Don't you see what your doing is allowing companies to have more power than the government. Which is exactly what is killing "democracy" and even, dare I say it, "capitalism" itself.
      • RE: Apple's internal employee social media policies leaked


        Still laughing over "they can go away and get job at other place" - or perhaps you don't live in the US? You are essentially being coerced to give up your right to free speech.
      • RE: Apple's internal employee social media policies leaked


        When you go to work for a tech company like Apple, you MUST sign an NDA. If you break the NDA you break your contract and they have every right to fire you.
      • RE: Apple's internal employee social media policies leaked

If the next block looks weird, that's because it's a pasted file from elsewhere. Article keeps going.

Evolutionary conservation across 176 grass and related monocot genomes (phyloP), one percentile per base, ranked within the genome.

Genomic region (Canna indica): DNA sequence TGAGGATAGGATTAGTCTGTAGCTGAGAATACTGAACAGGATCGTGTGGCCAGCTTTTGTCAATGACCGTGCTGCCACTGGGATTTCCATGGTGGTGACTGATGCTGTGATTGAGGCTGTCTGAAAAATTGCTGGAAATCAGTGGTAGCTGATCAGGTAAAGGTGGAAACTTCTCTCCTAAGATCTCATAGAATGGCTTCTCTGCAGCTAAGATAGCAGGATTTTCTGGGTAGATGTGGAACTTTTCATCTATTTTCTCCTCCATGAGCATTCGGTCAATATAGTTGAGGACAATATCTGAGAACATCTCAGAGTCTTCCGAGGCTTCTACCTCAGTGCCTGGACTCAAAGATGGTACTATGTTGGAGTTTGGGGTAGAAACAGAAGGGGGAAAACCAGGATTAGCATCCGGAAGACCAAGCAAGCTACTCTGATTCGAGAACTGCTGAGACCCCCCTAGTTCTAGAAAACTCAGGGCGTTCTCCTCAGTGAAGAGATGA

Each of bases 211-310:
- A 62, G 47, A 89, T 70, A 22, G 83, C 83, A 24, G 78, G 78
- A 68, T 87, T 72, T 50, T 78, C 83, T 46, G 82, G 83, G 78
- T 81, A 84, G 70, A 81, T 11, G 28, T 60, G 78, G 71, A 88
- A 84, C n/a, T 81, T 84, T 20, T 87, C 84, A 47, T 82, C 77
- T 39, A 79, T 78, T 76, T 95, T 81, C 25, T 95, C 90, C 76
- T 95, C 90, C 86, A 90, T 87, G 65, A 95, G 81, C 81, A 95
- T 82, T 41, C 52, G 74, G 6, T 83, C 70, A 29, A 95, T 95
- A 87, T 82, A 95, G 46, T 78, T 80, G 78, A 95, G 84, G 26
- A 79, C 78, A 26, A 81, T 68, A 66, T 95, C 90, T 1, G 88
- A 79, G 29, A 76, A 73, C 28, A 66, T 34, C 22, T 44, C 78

• RE: Apple's internal employee social media policies leaked

        @tonymcs [b]Still laughing over "they can go away and get job at other place" - or perhaps you don't live in the US? You are essentially being coerced to give up your right to free speech.[/b]

        You DO know that your favorite company Microsoft also has very similar NDA agreements as do most if not all large corporations and smaller companies that deal with sensitive information or tech right? So by taking a job with any of them or any government one is agreeing to a similar NDA - but since this is Apple for them to do it is evil...

        As a one time commenter on here once said: Cue the Double Standards.
      • RE: Apple's internal employee social media policies leaked


        Freedom of speech means the government can't put you in jail for your speech. It has no bearing on any private individual or company which can and do censor speech.
      • RE: Apple's internal employee social media policies leaked


        I don't necessarily have a problem with a company being able to fire someone for speech activities which actively damage the company. Why pay someone who is working against you?